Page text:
This means tea and coffee in Icelandic. It’s part of a chain and the one I went in was in the square opposite the Prime Minister’s offices. This was beside my bus stop and so was quite handy. It has a modern look and red cups. I just had coffee here which was refillable and tasted good.
Their website is here.
Kaffitar is also a chain and seems quite Starbucksy. I resisted going in at first as I didn’t expect to like it. But one afternoon I really felt like a sit down and a coffee and I could see a free table here. So in I went and was pleasantly surprised. I had an Americano and a slice of Snickers cake. The cake was amazing (I really must try to find a recipe) and the Americano tasted like real coffee. This was the branch on Laugavegur.
A few days later I went to the National Museum and the cafe in the museum is a branch of Kaffitar. The cafe here is on the ground floor and has plate glass windows looking onto a water feature. I sat by the window with a regular coffee (refillable) and watched the birds bathing in the water and the moon rising over the houses opposite.
It does feel like a chain and I prefer the ambience of the quirky little one-off places, but I certainly can’t fault them on their coffee.
Here’s their website.
This is the ground floor coffee shop and restaurant in Harpa, Iceland’s new concert hall. The concert hall is all glass and reflections, with lots of black. It’s a big open space and the cafe feels like it’s in a cavernous hall. It’s very modern with tables and chairs in rows almost resembling a school canteen. There are also some high tables with bar stools. Behind the coffee area is a formal eating area. The cafe serves meals and has a bar as well as serving coffee and cake.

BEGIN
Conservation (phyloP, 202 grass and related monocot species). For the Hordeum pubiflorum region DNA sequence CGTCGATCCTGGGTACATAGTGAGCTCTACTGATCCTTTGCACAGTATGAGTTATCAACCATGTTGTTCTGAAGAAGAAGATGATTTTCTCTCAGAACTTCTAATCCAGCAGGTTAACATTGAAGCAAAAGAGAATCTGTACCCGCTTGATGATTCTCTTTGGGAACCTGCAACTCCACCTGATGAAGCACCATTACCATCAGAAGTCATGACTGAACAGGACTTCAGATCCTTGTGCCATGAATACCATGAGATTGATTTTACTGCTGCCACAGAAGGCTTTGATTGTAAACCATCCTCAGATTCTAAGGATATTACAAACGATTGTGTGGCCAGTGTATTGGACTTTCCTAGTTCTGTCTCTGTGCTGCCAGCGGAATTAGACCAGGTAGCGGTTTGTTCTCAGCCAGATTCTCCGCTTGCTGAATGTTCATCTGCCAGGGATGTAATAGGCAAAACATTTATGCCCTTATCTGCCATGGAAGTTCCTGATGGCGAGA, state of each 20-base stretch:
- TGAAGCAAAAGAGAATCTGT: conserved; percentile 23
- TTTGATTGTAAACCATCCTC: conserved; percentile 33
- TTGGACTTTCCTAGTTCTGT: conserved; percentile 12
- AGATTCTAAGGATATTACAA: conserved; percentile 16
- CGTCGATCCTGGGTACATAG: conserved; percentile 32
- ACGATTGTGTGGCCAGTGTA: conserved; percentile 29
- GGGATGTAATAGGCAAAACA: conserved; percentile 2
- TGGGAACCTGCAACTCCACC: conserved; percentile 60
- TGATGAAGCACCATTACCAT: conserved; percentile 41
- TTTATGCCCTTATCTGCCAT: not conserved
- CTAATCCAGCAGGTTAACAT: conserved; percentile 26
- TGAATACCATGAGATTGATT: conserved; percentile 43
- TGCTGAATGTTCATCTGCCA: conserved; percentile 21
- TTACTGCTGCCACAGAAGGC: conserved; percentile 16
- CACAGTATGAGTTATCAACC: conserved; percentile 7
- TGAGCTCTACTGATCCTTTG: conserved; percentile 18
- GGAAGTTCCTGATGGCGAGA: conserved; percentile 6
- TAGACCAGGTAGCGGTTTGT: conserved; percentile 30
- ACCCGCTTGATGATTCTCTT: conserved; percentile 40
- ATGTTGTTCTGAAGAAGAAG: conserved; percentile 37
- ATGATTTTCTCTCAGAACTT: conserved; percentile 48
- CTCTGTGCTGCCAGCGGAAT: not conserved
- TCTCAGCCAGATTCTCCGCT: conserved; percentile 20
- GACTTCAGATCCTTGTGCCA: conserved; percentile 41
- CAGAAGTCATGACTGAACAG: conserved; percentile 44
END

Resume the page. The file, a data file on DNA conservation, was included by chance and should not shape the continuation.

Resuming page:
I had coffee and although it was refillable it was made on the machine. It was good coffee, but I wasn’t tempted by anything else. This place is fine for coffee if you’re already in Harpa, but isn’t worth making a special trip for.
The website is here.
Reykjavik City Hall Cafe
I’m not sure if this cafe has a name, but it’s usually just referred to as the cafe or the coffee shop in City Hall. City Hall has been built at the northern end of Tjornin (the pond) and seems to be half on land and half in the water. The cafe juts out into the water which was frozen solid when I was there. I sat in on a comfy sofa by the window watching the geese slipping and sliding around as they strutted past.
The place is very cosy with sofas, colourful cushions and big candles. The wall onto the pond is all glass so summer or winter this would be a great place to sit and feel part of the view.
I just had a coffee here and as with everywhere in Reykjavik, it was good.
Here’s some information on City Hall.
Babalu is a tiny place upstairs at Skólavörðustígur 22a. Sitting in Babalu is like a cross between sitting in someone’s living and sitting in an Aladdin’s cave. The walls are brightly coloured, there’s a sofa under the eaves, and every bit of available space is taken up with kitsch and what is basically junk. I loved it.
The coffee is refillable and they have nice cakes. This time, instead of cake, I had a bowl of really warming potato soup. There’s a tiny roof terrace which I was able to sit out on the last time I was here and watch everybody on the street below. (It was Culture Night/Day and so there was a lot to watch). This time it was far too cold to sit outside and wasn’t too warm inside either. There was quite a draught coming up the stairs from the open front door. But I love this place so much I stayed for a quite a while anyway.
I’ll include Mokka here even though I didn’t get to it this time. I did go last time and the only reason I didn’t go back was that I was too busy trying out other places.
Mokka is one of the oldest coffee shops in Reykjavik and was the first to get an espresso machine back in the 1950s. Its decor doesn’t seem to have changed since then. It’s always been a bit of an arty place and now has photo exhibitions on its walls. This cafe serves what are said to be the best waffles in Reykjavik. I had one with my coffee the last time I was here and it was fresh and fluffy. All the locals seemed to be eating them too, which is always a good sign.
Kaffi Mokka can be found at Skólavörðustígur 3a and its website is here.
Follow up to a previous post: As I’ve just been looking up websites for coffee shops I thought I’d check Trip Advisor to see if my review was still the only one on there. It’s not. There are loads. So I’m not famous after all.